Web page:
Five-Minute COVID-19 Test Now Available

Abbott gains emergency use authorization from the FDA for its point-of-care diagnostic test

April1st,2020
Rachel Muenz
Testing being performed on Abbott’s ID NOW platform.
Abbott

Health care providers gained a new tool in the fight against COVID-19 when the US Food and Drug Administration (FDA) granted Abbott emergency use authorization (EUA) for its point-of-care (POC) test to detect SARS-CoV-2 on Mar. 27.

The test, which the company claims is currently “the fastest available molecular point-of-care test” for the virus that causes COVID-19, can provide positive results in as little as five minutes and negative results in 13 minutes.

"The COVID-19 pandemic will be fought on multiple fronts, and a portable molecular test that offers results in minutes adds to the broad range of diagnostic solutions needed to combat this virus," said Robert B. Ford, president and chief operating officer, Abbott, in a recent press release. "With rapid testing on ID NOW, health care providers can perform molecular point-of-care testing outside the traditional four walls of a hospital in outbreak hotspots."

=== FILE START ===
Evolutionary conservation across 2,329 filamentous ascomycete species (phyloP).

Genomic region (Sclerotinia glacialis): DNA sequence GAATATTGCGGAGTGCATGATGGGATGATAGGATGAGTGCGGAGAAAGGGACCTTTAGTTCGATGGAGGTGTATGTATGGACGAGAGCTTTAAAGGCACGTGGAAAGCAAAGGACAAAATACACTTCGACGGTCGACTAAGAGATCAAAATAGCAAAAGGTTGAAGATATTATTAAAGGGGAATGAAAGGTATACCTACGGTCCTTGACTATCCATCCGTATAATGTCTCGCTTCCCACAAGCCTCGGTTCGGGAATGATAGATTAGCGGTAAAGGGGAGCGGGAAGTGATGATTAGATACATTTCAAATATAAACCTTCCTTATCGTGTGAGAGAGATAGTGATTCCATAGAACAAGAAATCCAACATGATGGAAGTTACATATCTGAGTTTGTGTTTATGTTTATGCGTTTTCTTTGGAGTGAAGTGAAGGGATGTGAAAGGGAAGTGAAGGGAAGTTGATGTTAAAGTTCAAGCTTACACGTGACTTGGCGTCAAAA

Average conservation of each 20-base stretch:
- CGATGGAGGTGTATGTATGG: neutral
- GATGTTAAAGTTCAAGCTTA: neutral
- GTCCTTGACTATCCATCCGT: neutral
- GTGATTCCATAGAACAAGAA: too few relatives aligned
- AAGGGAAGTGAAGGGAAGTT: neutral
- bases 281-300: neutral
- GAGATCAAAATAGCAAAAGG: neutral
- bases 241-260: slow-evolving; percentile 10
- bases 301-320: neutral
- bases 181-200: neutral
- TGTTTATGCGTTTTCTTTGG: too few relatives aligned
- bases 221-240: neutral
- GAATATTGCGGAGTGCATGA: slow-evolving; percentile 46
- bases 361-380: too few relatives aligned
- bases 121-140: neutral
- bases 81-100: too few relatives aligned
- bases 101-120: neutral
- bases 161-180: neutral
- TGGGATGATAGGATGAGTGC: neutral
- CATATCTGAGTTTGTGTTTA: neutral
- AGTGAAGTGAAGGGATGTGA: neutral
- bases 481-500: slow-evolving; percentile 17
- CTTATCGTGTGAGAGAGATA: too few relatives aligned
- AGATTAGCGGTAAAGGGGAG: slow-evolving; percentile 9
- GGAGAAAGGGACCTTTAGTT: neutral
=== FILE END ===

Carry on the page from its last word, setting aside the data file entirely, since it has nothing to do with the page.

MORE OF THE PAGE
Designed to run on Abbott’s toaster-sized ID NOW™ platform which is already widely used in the US, the tests are being made available this week to American health care facilities hardest hit by COVID-19, the company said in a recent release. There are now 18,000 ID NOW™ platforms being used in the country, according to a USA Today article.

The company adds that, between this latest test and its Abbott m2000™ RealTime SARS-CoV-2 EUA test released the previous week, it “expects to produce about 5 million tests per month” and 50,000 of the ID NOW COVID-19 tests per day, starting this week.

After initially having only 23 test kits per million people, the US continues to ramp up its testing capacity as the FDA grants EUA to more companies for their COVID-19 diagnostic test kits. As of early afternoon on Apr. 1, the administration had granted EUA to 22 different test kits and companies are producing hundreds of thousands of those kits per week.